With the replication tasks being complete. The artifact created by AWS SMS is a custom AMI that you can use to deploy an EC2 instance. Follow the usual process to launch your EC2 instance, noting that you may need to replace any host-based firewalls with security groups and NACLs and any hardware based load balancers with Elastic Load Balancing to achieve fault tolerance, scalability, performance and security.

As this environment is a 3-tier architecture with commonality been tiers (Application and Presentation Tier) we can create during the EC2 Launch process an ASG (Auto Scaling Group) to ensure that deployed capacity matches user demand. The ASG will be based on the custom AMI’s generated by the replication jobs.

When you create an EC2 instance, ensure that you pick the most suitable EC2 instance type and size to match your performance and cost requirements.

While your new EC2 instances are a replica of your on-premises VM, you should always validate that applications are functioning. How you do this differs on an application-by-application basis. You can use a combination of approaches, such as editing a local host file and testing your application, SSH, RDP and Telnet.

For our Windows Presentation and database tier, I can RDP in to my systems and validate IIS 8.0 and other services are functioning correctly.

For our Ubuntu Application tier, we can SSH in to perform validation.

Post validation of each individual server we can now continue to test the application end to end. This is because our systems have been instantiated inside a VPC with no route back to our on-premises environment which allows us to test functionality without the risk of communication back to our production application.

After validation of systems it is now time to cut over, plan your runbook accordingly to ensure you either eliminate or minimize application disruption.

Cutting Over

As the replication window specified in AWS SMS replication jobs was 1 hour, there were hourly AMI’s created that provide delta updates since the initial seed replication was performed. The customer verified the stack by executing the previously created runbook using the latest AMIs, and verified the application behaved as expected.

After another round of testing, the customer decided to plan the cutover on the coming Saturday at midnight, by announcing a two-hour scheduled maintenance window. During the cutover window, the customer took the application offline, shutdown Microsoft SQL Server instance and performed an on-demand sync of all systems.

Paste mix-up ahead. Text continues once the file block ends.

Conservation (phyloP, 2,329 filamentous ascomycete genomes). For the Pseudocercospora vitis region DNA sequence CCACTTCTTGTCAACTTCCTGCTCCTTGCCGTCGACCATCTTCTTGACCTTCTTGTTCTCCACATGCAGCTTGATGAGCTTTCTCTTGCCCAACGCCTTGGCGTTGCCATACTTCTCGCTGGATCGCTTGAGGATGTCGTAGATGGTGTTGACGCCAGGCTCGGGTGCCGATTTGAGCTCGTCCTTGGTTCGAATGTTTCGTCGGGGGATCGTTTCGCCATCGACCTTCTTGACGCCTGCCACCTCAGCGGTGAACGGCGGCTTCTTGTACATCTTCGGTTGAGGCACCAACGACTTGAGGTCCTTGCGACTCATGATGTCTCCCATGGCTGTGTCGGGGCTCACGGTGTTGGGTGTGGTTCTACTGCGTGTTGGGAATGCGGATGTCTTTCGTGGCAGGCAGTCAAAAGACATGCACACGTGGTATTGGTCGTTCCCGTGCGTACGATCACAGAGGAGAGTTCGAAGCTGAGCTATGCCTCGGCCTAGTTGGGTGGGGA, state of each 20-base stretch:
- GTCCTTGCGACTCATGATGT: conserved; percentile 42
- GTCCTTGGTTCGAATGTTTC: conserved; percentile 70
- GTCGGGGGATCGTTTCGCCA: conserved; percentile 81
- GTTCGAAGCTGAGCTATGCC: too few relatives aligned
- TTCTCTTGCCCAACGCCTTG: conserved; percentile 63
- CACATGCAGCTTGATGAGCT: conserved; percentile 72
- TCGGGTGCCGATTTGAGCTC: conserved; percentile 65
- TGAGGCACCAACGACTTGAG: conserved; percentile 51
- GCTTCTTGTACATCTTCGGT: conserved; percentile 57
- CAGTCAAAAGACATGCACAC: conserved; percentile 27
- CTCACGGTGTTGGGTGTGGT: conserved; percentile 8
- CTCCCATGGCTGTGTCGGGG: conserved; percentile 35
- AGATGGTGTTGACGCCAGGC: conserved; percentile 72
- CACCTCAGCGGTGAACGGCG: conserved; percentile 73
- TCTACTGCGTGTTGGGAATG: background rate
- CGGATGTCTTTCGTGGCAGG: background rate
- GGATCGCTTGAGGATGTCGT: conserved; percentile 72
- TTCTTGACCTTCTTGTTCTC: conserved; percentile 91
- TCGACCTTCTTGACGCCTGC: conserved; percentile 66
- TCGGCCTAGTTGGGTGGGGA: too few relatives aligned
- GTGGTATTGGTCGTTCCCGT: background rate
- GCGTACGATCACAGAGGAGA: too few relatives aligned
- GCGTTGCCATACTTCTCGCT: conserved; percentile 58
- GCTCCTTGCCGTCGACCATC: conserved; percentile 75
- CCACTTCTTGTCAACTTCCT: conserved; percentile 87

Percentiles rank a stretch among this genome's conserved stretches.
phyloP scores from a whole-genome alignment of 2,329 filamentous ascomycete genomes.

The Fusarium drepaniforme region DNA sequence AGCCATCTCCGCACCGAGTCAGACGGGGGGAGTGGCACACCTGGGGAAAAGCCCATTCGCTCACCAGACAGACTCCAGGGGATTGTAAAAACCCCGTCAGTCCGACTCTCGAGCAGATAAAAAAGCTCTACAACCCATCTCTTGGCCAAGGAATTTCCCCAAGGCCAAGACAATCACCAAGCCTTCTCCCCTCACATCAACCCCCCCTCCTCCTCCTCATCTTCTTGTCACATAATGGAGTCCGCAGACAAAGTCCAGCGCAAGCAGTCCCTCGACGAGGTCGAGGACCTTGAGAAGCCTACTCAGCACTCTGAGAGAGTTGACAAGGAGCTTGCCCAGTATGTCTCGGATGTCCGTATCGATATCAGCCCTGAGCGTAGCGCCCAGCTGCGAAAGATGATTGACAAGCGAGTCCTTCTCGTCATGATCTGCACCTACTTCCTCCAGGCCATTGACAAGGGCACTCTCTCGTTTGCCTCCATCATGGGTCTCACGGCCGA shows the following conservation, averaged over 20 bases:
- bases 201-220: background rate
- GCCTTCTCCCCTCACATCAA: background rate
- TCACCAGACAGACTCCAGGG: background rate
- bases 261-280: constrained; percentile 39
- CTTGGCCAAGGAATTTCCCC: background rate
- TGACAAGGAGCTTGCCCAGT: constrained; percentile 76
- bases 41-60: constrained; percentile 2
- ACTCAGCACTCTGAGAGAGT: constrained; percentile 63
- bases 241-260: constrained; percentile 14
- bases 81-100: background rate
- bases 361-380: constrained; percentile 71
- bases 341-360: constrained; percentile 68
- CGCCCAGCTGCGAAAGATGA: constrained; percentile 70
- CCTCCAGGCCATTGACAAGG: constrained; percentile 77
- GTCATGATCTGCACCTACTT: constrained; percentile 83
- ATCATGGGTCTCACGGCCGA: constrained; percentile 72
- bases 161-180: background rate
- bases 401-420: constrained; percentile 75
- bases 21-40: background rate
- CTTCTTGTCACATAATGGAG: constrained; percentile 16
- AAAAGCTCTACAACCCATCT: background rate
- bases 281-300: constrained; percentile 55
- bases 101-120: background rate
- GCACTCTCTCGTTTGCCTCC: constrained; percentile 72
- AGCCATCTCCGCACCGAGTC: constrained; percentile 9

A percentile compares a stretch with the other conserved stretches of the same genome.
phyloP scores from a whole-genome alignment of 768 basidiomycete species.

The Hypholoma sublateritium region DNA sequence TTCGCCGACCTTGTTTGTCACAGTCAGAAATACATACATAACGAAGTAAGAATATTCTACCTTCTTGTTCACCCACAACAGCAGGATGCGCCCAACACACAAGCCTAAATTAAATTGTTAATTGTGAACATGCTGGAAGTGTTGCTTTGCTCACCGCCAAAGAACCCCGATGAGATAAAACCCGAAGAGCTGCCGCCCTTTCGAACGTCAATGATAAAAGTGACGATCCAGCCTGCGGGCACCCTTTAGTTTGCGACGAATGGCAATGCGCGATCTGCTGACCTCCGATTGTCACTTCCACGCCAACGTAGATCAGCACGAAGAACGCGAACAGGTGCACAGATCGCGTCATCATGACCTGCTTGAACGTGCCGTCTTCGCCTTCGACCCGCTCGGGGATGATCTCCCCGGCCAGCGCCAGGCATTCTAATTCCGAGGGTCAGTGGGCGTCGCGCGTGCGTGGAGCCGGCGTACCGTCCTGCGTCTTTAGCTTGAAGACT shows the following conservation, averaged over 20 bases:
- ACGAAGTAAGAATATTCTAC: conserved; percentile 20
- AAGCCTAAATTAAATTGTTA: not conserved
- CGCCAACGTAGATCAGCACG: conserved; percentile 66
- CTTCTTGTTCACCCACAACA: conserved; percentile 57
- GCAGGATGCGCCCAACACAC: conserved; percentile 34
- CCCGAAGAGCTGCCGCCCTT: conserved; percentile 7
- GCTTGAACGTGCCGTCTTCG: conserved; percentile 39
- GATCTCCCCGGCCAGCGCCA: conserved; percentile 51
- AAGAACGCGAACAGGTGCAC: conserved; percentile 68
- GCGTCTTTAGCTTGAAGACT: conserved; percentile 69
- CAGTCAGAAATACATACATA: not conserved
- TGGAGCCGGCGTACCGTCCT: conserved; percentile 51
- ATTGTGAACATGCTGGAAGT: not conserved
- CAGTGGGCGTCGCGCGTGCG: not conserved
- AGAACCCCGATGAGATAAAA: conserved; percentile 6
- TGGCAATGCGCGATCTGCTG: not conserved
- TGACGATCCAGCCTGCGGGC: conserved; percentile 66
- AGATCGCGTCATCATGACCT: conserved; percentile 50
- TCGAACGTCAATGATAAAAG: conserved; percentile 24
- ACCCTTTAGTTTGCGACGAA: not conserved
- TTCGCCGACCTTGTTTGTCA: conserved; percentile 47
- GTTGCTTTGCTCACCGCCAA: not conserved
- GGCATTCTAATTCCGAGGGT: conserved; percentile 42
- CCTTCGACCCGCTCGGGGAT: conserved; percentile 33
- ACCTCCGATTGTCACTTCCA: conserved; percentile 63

This generate a new versioned AMI that contained all on-premise data. The customer then executed the runbook on the new AMI’s. For the application and presentation tier these AMI’s were used in the ASG configuration. After application validation Amazon Route 53 was updated to resolve the application CNAME to the Application Load Balancer CNAME used to load balance traffic to the fleet of IIS servers.

Based on the TTL (Time To Live) of your Amazon Route 53 DNS zone file, end users slowly resolve the application to AWS, in this case within 300 seconds. Once this TTL period had elapsed the customer brought their application back online and exited their maintenance window, with time to spare.

After modifying the Amazon Route 53 Zone Apex, the physical topology now looks as follows with traffic being routed to AWS.

After validation of a successful migration the customer deleted their AWS Server Migration Service replication jobs and began planning to decommission their on-premises resources.


This is an example pattern on migrate a complex custom polyglot environment in to AWS using AWS migration services, specifically leveraging many of the new features of the AWS SMS service.

Many architectures can be extended to use many of the inherent benefits of AWS, with little effort. For example this article illustrated how AWS Migration Services can be used to migrate complex environments in to AWS and then use native AWS services such as Amazon CloudWatch metrics to drive Auto Scaling policies to ensure deployed capacity matches user demand whilst technologies such as Application Load Balancers can be used to achieve fault tolerance and scalability

Think big and get building!